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Flora is the Roman goddess of flowers, especially associated with spring, her festivals, the Floralia, were from 28 April to 3 May. The scroll is in Italian and translates as follows:
This city takes its name from flower
Among the flowers I was born and now by a change of home
I have my dwelling among the mountains of Scotia
Welcome, and let me treasure amid northern mists be dear to you.'
Flora is depicted in front of a nespolo or loquat tree which bears fruit in the spring. Little birds, such as Chaffinch and a Siskin can be identified within the tree. Flora’s robe is patterned with Florentine flowers and blossoms drop from her clasp and lie scattered in front of her feet.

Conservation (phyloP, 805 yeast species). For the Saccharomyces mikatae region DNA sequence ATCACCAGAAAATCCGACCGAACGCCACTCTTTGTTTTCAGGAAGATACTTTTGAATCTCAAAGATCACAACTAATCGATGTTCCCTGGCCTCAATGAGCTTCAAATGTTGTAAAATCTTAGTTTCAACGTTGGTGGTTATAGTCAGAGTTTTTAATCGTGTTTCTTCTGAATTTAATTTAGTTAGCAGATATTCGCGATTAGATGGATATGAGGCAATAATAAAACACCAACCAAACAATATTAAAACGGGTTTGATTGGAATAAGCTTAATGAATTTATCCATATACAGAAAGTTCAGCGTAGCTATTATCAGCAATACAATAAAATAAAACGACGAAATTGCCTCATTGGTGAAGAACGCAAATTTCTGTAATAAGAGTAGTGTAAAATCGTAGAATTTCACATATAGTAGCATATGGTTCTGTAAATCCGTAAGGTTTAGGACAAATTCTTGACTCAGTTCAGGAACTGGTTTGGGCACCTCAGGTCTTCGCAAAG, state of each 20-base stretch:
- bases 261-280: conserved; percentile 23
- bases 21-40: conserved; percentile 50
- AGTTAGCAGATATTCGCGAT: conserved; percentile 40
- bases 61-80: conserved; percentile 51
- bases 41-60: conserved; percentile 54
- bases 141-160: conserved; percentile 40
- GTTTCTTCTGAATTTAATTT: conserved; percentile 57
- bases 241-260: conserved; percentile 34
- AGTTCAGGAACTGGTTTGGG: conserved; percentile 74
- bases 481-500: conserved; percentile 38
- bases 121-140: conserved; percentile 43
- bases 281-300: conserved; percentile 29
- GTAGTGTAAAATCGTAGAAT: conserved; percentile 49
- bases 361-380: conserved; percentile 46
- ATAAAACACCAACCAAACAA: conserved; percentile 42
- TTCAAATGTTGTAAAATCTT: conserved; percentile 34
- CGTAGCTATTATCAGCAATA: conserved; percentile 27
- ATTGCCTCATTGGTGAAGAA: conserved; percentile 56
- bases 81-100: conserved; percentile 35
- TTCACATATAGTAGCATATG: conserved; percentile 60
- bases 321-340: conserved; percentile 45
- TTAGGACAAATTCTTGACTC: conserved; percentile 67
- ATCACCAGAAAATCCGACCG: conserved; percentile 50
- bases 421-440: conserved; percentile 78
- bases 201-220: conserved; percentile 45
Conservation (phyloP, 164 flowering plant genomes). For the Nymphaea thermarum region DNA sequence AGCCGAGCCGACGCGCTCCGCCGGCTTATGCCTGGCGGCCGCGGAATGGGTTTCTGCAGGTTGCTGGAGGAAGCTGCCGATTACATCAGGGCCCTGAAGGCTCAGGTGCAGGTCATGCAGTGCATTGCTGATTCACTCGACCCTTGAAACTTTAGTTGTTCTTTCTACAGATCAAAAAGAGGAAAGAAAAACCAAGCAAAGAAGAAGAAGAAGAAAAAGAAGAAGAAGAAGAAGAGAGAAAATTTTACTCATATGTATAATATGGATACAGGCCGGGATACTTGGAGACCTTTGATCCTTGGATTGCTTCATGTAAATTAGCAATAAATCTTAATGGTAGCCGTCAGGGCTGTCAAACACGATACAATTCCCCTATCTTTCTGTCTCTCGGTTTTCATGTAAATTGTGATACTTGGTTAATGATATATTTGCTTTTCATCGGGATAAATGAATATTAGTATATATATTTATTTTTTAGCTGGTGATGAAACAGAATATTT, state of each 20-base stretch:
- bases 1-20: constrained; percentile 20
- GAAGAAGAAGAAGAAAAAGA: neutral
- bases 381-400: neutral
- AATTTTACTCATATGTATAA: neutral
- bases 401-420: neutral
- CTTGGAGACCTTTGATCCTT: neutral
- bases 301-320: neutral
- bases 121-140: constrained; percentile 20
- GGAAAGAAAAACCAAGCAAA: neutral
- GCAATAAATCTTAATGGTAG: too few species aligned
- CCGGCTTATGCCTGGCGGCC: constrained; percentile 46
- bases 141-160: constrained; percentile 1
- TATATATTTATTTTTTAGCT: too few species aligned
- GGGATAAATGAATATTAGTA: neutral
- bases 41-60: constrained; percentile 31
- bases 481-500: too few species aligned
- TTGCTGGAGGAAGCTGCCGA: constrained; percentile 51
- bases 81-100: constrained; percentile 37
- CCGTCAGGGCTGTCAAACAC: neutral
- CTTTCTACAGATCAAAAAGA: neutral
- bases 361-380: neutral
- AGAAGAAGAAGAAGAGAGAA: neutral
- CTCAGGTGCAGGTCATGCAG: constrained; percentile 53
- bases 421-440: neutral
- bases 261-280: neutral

The painting was made entirely in Florence and is a celebration of the city and its Renaissance artists – it is clearly inspired by Botticelli's 'Primavera'. It was bought by one of Evelyn’s few regular patrons, the Scottish ship-owner William Imrie, perhaps attracted by the reference to Scotia. He also commissioned 'Cassandra' and 'Helen of Troy', all of which use Jane Hales as the model.
The beautiful frame is made from carved pine with an oil gilded finish. It is based on the 'tondo' frame style of the early Italian Renaissance. It is adorned with a 'ribbon and floral' motif on the 'torus' section of the profile and is probably contemporary with the painting.
oil on canvas
H 199 x W 88 cm